Breast Cancer Cell Subtypes Display Different Metabolic Phenotypes That Correlate with Their Clinical Classification
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AuthorRipoll, Consuelo; Roldan, Mar; Ruedas Rama, María José; Orte Gutiérrez, Ángel; Martín Hernández, Miguel
Metabolic profilingBreast cancerTumor metabolismMetabolic reprogramming
Ripoll, C.; Roldan, M.; Ruedas-Rama, M.J.; Orte, A.; Martin, M. Breast Cancer Cell Subtypes Display Different Metabolic Phenotypes That Correlate with Their Clinical Classification. Biology 2021, 10, 1267. https://doi.org/10.3390/ biology10121267
SponsorshipSpanish Agencia Estatal de Investigación (Ministry of Science and Innovation); European Regional Development Fund [grant numbers CTQ2014-56370-R and CTQ2017-85658-R]; Fundación Ramón Areces; Initiative "Solidaridad Entre Montañas"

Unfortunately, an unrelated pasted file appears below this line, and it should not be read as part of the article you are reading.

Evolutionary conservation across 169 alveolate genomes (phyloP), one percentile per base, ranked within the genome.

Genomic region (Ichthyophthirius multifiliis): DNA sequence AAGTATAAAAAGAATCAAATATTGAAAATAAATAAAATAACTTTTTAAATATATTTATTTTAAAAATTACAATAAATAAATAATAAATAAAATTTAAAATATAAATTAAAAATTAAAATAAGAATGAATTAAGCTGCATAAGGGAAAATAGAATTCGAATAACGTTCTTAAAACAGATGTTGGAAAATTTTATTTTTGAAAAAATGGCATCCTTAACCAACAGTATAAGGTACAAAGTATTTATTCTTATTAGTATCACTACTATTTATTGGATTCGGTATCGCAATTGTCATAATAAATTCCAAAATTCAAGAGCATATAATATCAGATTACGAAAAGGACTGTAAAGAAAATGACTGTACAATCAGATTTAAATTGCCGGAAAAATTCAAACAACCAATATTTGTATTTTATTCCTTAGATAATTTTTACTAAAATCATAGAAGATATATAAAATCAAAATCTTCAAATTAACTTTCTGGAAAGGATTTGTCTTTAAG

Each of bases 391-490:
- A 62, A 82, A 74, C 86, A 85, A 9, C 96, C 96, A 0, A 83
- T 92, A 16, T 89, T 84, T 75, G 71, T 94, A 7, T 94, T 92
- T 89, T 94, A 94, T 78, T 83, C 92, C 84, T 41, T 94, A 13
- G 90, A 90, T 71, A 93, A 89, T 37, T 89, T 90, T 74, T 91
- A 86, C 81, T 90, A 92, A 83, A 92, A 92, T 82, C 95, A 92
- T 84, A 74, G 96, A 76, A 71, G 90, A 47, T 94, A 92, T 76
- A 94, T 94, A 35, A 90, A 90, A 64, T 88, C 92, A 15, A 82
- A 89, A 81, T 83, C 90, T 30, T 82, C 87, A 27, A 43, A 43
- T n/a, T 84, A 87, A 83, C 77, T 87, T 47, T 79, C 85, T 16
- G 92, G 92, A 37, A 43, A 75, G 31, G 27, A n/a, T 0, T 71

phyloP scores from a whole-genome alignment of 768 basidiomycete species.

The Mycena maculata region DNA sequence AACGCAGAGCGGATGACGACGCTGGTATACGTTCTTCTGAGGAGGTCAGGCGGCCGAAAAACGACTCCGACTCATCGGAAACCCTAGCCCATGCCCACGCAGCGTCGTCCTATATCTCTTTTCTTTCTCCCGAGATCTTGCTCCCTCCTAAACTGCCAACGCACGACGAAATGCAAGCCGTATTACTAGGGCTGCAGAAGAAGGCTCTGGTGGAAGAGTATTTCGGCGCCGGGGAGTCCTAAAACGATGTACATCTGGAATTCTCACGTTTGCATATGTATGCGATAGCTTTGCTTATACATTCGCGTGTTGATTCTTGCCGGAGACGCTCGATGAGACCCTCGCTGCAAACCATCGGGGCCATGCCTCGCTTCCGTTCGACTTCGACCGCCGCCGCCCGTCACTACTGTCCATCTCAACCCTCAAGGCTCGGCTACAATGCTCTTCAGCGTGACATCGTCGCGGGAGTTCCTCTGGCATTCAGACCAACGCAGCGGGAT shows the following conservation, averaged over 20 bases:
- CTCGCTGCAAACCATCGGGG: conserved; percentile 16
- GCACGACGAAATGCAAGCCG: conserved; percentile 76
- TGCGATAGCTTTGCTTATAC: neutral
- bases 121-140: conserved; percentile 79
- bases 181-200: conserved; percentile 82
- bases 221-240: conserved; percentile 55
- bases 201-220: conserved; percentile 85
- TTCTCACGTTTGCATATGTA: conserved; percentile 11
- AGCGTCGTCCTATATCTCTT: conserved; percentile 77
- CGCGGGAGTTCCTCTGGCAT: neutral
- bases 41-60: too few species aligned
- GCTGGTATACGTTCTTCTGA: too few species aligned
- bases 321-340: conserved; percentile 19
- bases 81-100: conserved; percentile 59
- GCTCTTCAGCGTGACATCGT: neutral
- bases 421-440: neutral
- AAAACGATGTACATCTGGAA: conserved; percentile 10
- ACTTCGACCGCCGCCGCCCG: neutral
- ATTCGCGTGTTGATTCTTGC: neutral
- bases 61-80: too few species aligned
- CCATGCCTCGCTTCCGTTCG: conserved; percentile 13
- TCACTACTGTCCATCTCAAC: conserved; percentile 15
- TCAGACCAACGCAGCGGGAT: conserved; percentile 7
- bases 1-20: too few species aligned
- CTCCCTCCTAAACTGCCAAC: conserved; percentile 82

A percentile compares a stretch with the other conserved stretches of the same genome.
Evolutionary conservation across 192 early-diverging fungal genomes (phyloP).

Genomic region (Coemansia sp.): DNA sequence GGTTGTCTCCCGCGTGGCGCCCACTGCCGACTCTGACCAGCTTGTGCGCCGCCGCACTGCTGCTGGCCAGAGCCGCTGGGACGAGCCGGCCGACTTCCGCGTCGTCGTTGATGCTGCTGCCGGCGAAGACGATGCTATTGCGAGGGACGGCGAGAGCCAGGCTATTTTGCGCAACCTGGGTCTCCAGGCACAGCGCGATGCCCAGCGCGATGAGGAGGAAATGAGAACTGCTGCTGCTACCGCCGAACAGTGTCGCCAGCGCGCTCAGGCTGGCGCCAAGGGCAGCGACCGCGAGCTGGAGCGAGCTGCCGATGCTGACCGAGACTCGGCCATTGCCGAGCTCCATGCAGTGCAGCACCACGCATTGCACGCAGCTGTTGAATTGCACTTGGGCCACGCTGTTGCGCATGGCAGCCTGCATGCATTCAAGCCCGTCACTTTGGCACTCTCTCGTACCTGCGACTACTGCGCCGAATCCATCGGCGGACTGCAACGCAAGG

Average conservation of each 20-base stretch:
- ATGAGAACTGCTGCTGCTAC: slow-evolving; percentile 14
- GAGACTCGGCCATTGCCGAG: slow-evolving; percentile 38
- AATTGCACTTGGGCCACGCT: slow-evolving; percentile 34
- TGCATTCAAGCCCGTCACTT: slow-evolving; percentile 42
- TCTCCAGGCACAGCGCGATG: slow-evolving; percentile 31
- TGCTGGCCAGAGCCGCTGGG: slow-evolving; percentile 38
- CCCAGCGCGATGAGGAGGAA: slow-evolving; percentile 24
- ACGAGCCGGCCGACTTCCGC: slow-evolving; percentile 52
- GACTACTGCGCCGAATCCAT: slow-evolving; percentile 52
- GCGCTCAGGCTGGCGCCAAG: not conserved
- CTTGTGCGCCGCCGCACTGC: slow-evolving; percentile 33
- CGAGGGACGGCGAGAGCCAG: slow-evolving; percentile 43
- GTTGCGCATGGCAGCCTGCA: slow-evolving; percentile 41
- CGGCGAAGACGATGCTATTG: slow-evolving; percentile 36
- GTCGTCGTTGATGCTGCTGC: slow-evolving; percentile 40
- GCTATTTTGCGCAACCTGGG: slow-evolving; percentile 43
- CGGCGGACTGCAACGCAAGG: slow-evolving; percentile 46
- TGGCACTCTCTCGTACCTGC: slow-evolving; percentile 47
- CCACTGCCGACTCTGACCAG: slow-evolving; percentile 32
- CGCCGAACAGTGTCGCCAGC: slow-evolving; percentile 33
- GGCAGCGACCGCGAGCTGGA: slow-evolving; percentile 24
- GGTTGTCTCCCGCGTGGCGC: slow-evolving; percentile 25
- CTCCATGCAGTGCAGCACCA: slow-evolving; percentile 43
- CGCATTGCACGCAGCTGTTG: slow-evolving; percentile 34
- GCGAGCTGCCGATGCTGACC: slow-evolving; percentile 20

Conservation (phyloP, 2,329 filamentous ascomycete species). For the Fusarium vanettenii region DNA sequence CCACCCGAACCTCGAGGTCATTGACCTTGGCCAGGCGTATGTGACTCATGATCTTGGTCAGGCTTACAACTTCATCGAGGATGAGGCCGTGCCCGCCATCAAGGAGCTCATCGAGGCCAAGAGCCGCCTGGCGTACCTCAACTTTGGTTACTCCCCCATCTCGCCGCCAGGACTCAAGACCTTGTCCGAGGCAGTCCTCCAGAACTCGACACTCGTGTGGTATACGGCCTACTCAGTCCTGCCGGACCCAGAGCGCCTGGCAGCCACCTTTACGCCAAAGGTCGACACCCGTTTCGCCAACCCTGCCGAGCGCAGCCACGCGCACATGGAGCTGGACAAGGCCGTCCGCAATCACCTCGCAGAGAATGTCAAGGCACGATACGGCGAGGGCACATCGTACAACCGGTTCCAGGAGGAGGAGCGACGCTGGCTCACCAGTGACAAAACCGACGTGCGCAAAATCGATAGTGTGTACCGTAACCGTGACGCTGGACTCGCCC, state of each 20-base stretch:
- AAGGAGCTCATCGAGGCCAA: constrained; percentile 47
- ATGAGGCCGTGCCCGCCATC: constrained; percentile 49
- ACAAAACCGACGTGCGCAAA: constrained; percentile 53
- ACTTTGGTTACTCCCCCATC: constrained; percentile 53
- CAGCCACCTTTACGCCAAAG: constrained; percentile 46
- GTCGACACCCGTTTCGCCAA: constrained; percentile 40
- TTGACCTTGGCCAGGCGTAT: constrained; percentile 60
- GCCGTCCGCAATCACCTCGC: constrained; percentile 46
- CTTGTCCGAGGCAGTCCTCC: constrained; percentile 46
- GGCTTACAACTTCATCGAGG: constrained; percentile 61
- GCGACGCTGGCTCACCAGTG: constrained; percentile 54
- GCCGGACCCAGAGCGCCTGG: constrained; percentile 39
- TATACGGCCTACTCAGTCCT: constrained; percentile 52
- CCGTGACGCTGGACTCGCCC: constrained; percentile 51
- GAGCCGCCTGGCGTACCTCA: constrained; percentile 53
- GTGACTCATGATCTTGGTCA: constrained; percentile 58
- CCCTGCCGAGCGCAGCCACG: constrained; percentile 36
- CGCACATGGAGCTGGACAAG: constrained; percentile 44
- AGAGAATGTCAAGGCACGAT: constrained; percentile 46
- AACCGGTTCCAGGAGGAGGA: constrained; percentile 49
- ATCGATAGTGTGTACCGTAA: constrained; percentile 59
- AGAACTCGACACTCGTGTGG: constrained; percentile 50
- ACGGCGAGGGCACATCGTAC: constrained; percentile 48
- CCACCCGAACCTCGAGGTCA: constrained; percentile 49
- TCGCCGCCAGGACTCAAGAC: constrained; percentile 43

Recent studies on cancer cell metabolism have achieved notable breakthroughs that have led to a new scientific paradigm. How cancer cell metabolic reprogramming is orchestrated and the decisive role of this reprogramming in the oncogenic process and tumor adaptative evolution has been characterized at the molecular level. Despite this knowledge, it is essential to understand how cancer cells can metabolically respond as a living whole to ensure their survival and adaptation potential. In this work, we investigated whether different cancers and different subtypes display different metabolic phenotypes with a focus on breast cancer cell models representative of each clinical subtype. The potential results might have significant translational implications for diagnostic, prognostic and therapeutic applications.Metabolic reprogramming of cancer cells represents an orchestrated network of evolving molecular and functional adaptations during oncogenic progression. In particular, how metabolic reprogramming is orchestrated in breast cancer and its decisive role in the oncogenic process and tumor evolving adaptations are well consolidated at the molecular level. Nevertheless, potential correlations between functional metabolic features and breast cancer clinical classification still represent issues that have not been fully studied to date. Accordingly, we aimed to investigate whether breast cancer cell models representative of each clinical subtype might display different metabolic phenotypes that correlate with current clinical classifications. In the present work, functional metabolic profiling was performed for breast cancer cell models representative of each clinical subtype based on the combination of enzyme inhibitors for key metabolic pathways, and isotope-labeled tracing dynamic analysis. The results indicated the main metabolic phenotypes, so-called ‘metabophenotypes’, in terms of their dependency on glycolytic metabolism or their reliance on mitochondrial oxidative metabolism. The results showed that breast cancer cell subtypes display different metabophenotypes. Importantly, these metabophenotypes are clearly correlated with the current clinical classifications.